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Swinging for the fences: USC student builds digital skills on the path to a broadcasting career

Carlo Jiménez has called play-by-play from announcer’s booths at the Los Angeles Memorial Coliseum, Notre Dame Stadium, and even Hinkle Fieldhouse during the 2021 NCAA March Madness tournament.

Really impressive for a senior in college.

As a journalism major at the University of Southern California (USC) Annenberg School of Communication and Journalism, Jiménez is honing his craft with a goal of one day becoming a professional broadcaster. He announces men’s and women’s games for USC Trojan Athletics, covering football, basketball, baseball, soccer, volleyball, water polo, and lacrosse. He spends his summers calling college baseball games for organizations like the Cape Cod League and the West Coast League. He writes articles for the Daily Trojan newspaper.

His accomplishments have already led to acclaim. Jiménez was named to the Jim Nantz Award 2022 All-American First Team by the Sportscasters Talent Agency of America (STAA). He was the only junior in the group to receive recognition as a top collegiate sportscaster. He has also received the 2021 Chick Hearn Memorial Scholarship, named in honor of the famed Los Angeles Lakers broadcaster, and the Allan Malamud Scholarship, named after the longtime Los Angeles Times sports journalist.

But on-air experience is only part of what makes a great broadcaster. With digital mediums such as social media and streaming services becoming such an important way to connect with audiences, modern broadcasters need to do it all: editing video, creating clips, and updating social media accounts. “I know that a lot of companies and sports teams are asking broadcasters to do more than just broadcast, especially in entry-level jobs,” says Jiménez. “That’s why Adobe Creative Cloud apps are essential for what I do.”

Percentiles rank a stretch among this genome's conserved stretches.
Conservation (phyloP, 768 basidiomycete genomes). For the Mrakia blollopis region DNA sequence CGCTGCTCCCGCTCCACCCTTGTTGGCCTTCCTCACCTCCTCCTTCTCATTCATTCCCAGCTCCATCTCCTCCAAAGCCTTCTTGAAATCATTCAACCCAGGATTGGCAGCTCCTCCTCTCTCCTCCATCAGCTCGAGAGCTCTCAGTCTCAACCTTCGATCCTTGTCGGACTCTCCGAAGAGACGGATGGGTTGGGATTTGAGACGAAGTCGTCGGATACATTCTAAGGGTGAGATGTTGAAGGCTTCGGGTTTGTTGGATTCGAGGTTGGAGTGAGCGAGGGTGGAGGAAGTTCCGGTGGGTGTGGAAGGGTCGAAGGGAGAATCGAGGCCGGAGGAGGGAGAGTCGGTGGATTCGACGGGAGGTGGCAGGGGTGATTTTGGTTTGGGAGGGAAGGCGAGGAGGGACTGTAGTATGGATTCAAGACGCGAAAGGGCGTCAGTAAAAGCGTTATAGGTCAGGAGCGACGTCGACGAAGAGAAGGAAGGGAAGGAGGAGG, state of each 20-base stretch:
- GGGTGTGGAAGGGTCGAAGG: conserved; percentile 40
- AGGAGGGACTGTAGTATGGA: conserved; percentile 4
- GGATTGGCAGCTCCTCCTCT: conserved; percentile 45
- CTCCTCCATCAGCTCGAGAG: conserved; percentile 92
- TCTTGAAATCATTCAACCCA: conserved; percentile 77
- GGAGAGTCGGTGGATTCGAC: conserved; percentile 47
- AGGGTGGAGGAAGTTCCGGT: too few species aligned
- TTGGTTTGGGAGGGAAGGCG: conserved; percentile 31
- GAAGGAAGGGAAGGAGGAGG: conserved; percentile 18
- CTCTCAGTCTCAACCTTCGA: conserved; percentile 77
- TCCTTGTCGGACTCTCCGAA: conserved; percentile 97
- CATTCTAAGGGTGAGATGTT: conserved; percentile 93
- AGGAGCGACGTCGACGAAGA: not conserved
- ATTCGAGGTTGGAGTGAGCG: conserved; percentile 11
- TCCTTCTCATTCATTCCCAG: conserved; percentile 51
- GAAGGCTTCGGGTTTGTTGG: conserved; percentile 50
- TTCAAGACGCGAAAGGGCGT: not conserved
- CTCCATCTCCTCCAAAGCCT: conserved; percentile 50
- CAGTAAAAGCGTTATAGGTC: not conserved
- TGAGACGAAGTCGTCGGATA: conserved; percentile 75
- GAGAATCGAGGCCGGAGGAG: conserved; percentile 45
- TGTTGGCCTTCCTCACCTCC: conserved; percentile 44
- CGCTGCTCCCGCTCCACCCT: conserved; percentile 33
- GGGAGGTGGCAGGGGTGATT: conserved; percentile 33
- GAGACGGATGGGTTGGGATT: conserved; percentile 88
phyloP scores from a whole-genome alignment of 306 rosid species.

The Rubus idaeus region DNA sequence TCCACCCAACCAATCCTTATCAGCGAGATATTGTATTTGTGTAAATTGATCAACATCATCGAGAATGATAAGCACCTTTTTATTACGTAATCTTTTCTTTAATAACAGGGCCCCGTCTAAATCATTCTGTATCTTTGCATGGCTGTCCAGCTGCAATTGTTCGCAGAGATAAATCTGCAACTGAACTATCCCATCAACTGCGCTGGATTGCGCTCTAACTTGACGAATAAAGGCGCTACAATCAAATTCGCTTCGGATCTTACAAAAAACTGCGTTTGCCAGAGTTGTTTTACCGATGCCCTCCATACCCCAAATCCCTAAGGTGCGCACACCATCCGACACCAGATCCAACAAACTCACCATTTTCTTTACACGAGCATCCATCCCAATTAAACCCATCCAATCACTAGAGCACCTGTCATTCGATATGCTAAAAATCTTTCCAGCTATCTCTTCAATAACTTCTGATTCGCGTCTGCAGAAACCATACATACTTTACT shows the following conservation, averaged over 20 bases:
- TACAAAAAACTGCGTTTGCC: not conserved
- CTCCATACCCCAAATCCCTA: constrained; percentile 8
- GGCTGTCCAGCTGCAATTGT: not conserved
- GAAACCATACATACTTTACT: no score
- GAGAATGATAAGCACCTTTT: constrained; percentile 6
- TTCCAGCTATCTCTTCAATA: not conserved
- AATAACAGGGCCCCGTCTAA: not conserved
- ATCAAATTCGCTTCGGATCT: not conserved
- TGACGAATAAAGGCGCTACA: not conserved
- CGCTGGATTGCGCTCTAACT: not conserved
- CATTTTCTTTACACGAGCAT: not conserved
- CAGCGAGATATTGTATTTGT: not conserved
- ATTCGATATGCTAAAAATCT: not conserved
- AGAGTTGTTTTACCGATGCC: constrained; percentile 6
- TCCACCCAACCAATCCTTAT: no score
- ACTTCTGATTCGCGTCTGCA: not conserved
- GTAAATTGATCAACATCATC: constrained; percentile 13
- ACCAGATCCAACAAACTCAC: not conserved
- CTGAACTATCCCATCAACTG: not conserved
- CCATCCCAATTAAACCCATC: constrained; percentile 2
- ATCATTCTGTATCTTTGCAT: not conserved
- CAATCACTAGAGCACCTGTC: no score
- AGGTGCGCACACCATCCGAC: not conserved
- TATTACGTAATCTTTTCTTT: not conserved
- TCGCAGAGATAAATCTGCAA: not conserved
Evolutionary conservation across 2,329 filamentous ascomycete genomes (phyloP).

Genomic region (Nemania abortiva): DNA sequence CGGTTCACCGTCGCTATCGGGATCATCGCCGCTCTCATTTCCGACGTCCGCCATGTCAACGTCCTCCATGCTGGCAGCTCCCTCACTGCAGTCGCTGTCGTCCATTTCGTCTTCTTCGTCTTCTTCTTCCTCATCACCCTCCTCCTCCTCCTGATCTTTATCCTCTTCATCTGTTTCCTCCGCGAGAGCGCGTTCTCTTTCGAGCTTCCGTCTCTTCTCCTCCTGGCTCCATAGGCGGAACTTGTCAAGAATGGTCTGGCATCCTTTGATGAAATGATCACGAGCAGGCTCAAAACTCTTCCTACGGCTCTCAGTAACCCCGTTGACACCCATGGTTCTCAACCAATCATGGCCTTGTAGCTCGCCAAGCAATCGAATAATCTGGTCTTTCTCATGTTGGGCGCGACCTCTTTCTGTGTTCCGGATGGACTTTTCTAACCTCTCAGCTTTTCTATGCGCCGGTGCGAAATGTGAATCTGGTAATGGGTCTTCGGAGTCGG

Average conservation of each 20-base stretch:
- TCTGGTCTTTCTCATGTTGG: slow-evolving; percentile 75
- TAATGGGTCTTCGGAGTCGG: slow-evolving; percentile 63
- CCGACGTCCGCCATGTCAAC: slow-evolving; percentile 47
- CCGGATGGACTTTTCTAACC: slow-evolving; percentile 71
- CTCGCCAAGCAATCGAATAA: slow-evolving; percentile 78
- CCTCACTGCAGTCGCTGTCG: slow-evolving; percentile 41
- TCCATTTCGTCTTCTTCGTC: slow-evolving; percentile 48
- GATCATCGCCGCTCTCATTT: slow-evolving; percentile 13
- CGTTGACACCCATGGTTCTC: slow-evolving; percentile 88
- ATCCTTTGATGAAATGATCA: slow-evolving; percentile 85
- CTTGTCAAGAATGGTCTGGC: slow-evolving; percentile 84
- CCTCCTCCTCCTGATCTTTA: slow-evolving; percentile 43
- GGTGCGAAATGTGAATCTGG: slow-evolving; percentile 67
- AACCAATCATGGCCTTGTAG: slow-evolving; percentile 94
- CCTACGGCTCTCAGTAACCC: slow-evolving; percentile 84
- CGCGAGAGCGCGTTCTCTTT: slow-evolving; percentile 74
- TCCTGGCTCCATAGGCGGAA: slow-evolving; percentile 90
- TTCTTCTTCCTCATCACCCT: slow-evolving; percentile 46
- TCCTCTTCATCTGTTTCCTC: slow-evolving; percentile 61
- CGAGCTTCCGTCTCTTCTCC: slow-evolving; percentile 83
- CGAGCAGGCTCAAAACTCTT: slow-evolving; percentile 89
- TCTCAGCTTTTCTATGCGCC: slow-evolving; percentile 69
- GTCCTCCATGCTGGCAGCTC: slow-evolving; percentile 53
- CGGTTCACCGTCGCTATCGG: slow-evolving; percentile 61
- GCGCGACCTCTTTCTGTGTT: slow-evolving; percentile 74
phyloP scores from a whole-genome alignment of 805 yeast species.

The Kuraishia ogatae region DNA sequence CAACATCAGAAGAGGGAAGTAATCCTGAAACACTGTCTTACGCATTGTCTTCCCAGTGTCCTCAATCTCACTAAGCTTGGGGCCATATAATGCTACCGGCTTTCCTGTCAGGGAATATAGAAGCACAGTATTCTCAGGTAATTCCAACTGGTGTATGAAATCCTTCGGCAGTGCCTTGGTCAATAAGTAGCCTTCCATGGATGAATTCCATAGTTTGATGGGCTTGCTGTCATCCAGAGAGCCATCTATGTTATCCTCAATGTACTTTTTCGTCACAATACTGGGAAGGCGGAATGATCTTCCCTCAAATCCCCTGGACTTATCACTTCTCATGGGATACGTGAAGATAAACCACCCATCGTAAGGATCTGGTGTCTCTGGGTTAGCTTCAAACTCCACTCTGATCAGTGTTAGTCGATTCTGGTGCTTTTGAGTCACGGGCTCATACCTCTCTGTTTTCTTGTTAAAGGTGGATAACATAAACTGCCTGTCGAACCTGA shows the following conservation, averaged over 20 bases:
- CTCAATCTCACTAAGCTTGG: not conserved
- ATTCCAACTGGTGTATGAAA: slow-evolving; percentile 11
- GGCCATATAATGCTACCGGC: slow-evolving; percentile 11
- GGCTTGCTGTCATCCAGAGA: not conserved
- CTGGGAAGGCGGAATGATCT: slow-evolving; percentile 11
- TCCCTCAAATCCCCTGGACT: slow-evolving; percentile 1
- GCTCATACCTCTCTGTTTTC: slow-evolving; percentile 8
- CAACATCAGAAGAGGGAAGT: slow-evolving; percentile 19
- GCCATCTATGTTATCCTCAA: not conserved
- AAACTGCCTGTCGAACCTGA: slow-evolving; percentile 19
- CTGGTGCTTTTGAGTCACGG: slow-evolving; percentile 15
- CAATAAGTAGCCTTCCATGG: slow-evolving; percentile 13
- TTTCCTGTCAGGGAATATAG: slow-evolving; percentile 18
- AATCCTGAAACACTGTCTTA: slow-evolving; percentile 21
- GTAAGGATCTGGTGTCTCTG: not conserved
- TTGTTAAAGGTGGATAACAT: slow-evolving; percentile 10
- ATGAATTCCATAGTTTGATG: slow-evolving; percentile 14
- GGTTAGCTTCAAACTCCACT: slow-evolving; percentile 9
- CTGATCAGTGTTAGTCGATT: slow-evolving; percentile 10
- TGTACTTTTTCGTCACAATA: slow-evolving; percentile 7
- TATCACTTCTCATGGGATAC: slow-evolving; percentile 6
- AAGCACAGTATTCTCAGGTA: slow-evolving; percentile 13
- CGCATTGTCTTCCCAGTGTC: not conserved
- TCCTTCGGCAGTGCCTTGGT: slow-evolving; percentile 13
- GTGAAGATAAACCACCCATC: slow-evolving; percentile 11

Bringing a new level of quality to campus media

Jiménez had never used Adobe Creative Cloud apps prior to starting college, but he quickly recognized how important the apps would be to a broadcasting career. He took an Adobe Premiere Pro certification course his first year, supplemented by Adobe Premiere Pro and Adobe Illustrator training in his classes and at the Annenberg Digital Lounge. But for the most part, Jiménez is self-taught, picking up skills through YouTube and Adobe tutorial videos.

Jiménez says the common interfaces across the apps make it easy to pick up new creative skills. “Once you learn one Adobe app you can learn the rest,” he says, “because you know where to look for things.”

Today, Jiménez edits all of his audio, video, and images with Adobe Creative Cloud apps. He cuts audio clips, mixes audio, and listens back to his broadcasts with Adobe Audition. He edits video of his reporting and interviews with Adobe Premiere Pro. He uses Adobe Photoshop to create images of game broadcasts for USC’s MixCloud streaming site. And he’s dabbled in pamphlet design with Adobe Illustrator and logo animation with Adobe After Effects.

The apps have allowed Jiménez and the student radio team to make their streaming operation look sleeker and feel more professional. “When I called a recent game, I was able to cut an audio clip in Audition, line it up with the broadcast video in Premiere Pro, and put it out on Twitter really fast,” he says. “Now our radio station has a bigger presence — more people know about us — because things look better.”

Standing out from the competition with digital skills

Jiménez uses Adobe Creative Cloud apps for class projects as well. For one class, he created an audio-visual documentary about long-time MLB coach Joe Amalfitano. He used Adobe Audition to edit interview clips, and Adobe Photoshop to create slideshow images with text. Everything was brought together with Adobe Premiere Pro. “I was able to edit directly in Photoshop and Audition from Premiere Pro, going back and forth with a two-finger click, which saved a lot of time.”

As he looks to the future, Jiménez sees that his knowledge of Adobe Creative Cloud apps will help him distinguish himself in his field. He uses Adobe Creative Cloud apps to showcase his broadcasting and writing skills to potential employers via his personal website.

“Having digital skills makes me a more versatile candidate,” Jiménez says. “I can do a broadcast, but I can also create social media content, edit highlight reels, and more — and I can do it efficiently and well. Even when I have a quick turnaround, it’s fast and easy to deliver quality clips for employers. My skills using Adobe Creative Cloud have definitely helped me land jobs.”


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